What is a PhD?
A PhD is a research degree and is the
highest award available at universities in the UK. Study
is based around a substantial research project on an
area of academic interest, typically up to 100,000 words
in length, written as a thesis which then must be
defended in an oral examination in front of a panel of
experts. Students are assigned a supervisor and the
duration of a PhD is typically three years full-time and
six years part-time. Very few research degrees feature
taught modules, and as such a student is expected to
take more responsibility for their work and schedule.
PhD Entry Requirements
UK universities are free to admit anyone to a PhD programme, with admission generally conditional on the prospective student having successfully completed an undergraduate degree with at least upper second-class honours, as well as a masters degree. English language ability will need to be proved and a minimum IELTS score of 7.0 is generally required.
PhD Research Proposal
A research proposal (example) is required by all students when applying to study a PhD. The proposal should clearly address the research you wish to undertake, how you will do it, and why it is important. The proposal must be accepted by a panel of experts before your programme can begin.
Other types of Research Degree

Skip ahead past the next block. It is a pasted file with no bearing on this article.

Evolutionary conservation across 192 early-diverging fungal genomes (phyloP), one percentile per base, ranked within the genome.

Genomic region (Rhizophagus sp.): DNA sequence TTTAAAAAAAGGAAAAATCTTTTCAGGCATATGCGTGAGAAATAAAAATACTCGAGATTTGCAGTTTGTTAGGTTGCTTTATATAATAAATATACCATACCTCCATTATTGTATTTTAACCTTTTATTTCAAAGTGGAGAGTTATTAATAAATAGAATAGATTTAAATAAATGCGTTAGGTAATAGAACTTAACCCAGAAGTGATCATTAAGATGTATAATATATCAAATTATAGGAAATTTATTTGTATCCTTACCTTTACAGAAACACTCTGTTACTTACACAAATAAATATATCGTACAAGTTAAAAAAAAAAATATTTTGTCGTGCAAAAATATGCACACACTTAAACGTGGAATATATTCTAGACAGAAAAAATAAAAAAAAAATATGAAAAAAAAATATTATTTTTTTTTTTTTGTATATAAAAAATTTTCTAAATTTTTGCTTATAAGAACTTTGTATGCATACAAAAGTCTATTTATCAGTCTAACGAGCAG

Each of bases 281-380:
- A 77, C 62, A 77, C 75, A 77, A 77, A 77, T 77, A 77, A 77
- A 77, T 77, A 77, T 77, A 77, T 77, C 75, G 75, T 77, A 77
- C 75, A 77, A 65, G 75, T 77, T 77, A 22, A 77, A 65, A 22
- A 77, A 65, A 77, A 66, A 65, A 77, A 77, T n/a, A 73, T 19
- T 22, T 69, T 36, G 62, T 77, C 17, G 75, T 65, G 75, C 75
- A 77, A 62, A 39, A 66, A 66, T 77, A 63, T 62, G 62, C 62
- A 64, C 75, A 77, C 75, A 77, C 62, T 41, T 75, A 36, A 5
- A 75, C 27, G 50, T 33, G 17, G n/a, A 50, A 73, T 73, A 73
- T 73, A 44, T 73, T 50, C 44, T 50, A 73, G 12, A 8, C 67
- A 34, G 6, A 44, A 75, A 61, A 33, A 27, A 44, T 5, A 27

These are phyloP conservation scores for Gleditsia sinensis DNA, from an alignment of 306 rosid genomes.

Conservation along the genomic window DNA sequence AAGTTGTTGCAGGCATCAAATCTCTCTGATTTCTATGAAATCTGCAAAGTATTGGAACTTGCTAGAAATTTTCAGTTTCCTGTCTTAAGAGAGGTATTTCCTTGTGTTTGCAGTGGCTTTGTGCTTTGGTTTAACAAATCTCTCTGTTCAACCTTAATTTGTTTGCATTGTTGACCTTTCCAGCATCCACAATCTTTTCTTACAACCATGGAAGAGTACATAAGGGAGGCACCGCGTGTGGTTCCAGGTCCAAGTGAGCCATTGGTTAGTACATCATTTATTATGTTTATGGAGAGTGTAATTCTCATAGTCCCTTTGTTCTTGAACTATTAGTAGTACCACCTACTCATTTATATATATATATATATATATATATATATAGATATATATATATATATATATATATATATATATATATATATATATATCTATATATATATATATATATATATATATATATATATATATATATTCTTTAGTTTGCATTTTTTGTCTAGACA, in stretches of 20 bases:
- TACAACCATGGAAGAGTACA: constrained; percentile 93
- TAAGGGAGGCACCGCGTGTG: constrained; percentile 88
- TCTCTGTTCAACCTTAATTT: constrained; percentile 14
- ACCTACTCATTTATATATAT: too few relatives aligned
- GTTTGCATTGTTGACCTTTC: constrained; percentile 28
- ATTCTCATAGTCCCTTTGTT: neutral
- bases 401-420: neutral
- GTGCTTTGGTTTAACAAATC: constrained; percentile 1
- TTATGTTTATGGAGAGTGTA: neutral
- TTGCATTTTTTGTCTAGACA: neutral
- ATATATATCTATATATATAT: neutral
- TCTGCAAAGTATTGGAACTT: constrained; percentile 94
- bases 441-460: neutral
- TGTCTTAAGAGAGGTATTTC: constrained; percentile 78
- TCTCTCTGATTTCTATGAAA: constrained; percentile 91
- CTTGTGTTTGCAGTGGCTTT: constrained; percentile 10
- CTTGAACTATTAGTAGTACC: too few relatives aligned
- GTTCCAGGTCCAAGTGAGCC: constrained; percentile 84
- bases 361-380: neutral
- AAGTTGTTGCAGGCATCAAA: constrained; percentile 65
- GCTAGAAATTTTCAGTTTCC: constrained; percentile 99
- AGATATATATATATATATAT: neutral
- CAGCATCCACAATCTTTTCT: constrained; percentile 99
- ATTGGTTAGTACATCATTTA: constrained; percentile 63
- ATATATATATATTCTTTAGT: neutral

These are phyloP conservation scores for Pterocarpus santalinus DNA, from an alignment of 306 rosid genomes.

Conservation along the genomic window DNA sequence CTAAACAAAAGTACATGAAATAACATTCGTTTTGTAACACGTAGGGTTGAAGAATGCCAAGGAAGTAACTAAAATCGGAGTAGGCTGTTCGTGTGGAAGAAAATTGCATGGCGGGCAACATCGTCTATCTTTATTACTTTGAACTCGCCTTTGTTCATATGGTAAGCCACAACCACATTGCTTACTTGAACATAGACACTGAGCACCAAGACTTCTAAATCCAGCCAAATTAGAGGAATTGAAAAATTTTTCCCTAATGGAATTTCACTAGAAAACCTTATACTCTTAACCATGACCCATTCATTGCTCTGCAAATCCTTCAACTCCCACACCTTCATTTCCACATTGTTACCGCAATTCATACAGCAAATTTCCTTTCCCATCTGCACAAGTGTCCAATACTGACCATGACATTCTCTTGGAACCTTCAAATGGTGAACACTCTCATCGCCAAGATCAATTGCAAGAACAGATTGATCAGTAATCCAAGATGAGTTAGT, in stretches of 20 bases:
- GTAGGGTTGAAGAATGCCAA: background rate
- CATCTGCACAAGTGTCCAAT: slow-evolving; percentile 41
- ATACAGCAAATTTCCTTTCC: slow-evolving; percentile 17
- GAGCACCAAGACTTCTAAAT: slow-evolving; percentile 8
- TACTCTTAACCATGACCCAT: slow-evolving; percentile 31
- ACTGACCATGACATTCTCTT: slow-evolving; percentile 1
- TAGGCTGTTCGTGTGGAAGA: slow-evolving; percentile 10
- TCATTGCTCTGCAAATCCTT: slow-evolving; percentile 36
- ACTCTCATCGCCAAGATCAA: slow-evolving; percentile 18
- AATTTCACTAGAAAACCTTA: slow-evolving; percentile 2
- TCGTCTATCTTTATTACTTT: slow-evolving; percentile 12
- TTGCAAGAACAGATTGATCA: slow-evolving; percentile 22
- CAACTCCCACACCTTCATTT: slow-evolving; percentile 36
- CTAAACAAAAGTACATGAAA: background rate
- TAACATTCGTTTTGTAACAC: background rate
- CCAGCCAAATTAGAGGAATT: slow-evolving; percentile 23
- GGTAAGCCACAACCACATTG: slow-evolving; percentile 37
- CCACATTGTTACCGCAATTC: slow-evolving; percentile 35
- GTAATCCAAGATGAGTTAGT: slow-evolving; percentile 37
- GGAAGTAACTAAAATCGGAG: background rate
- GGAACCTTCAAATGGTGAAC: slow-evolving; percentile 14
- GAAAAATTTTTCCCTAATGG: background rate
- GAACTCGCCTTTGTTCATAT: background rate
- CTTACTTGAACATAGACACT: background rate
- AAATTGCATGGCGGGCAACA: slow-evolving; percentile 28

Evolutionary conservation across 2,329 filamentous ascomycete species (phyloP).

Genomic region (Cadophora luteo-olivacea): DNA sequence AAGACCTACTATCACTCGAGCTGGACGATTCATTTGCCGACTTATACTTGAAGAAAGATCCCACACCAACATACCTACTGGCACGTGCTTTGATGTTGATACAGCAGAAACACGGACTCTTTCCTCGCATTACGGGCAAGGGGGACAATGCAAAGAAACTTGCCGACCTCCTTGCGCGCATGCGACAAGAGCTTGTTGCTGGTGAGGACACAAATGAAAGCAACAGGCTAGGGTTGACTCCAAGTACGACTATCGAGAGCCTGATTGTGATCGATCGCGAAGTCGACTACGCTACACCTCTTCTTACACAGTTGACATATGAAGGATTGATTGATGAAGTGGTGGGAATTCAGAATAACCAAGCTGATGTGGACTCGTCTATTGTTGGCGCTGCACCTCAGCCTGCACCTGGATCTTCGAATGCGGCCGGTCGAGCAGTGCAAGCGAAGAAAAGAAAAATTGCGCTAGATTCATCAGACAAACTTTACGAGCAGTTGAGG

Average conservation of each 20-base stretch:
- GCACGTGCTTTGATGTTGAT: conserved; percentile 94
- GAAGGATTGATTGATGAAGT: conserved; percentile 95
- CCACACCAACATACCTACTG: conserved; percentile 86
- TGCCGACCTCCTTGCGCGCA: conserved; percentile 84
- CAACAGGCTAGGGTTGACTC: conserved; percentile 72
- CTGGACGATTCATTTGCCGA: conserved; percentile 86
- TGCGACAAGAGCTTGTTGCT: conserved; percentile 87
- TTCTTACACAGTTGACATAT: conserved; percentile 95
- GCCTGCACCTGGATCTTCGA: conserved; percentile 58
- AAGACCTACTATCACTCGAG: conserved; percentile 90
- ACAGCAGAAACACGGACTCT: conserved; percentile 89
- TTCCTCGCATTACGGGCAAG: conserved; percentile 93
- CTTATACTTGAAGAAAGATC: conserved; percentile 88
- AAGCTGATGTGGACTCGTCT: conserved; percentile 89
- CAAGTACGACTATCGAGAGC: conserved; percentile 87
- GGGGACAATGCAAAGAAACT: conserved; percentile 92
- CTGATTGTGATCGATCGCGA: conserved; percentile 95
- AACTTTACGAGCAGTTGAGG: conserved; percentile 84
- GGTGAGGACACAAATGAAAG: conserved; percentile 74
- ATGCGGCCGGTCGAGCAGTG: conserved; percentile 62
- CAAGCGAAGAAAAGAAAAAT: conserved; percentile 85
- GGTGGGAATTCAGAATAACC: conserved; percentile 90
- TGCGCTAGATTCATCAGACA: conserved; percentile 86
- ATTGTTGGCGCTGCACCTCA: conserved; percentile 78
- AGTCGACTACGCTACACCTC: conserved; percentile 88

MPhil (Master of Philosophy): If you wish to study a PhD, you may first need to begin an MPhil and then transfer to a PhD programme after 12-18 months. An MPhil is also a qualification in its own right and is generally thesis-only, lasting one year full-time and two years part-time. The thesis must present the results of a study and research and be a maximum of 60,000 words.
Students choose to study an MPhil if the proposed research has insufficient scope for a full PhD.
MRes (Master of Research): An MRes is an advanced postgraduate research degree within the areas of art, humanities and social sciences. Some PhDs require an MRes qualification before beginning a PhD proper, and the student is required to complete a 40,000 word dissertation.
An MRes is a good test to see if you enjoy conducting your research without fully committing to and funding a full PhD.
Professional Doctorate: Professional doctorates are similar to a PhD, but are intended to advance professional practice, rather than improve academic ability. Common professional doctorates include law, education, business, engineering and medicine.
How much does a PhD cost?
Funding and researching a PhD can be expensive, with EU students paying up to £6,000 per year, and international students more. It is rare for a PhD student to not be supported by some form of bursary, grant or scholarship though, and many universities and research councils provide monetary support for part or all of a PhD programme.
How do I apply for a PhD?
Once you have decided on an area of research and have looked into how you will fund your study, there are a number of documents required when submitting your application. They can include:
Students will also need to identify a supervisor who will oversee their PhD.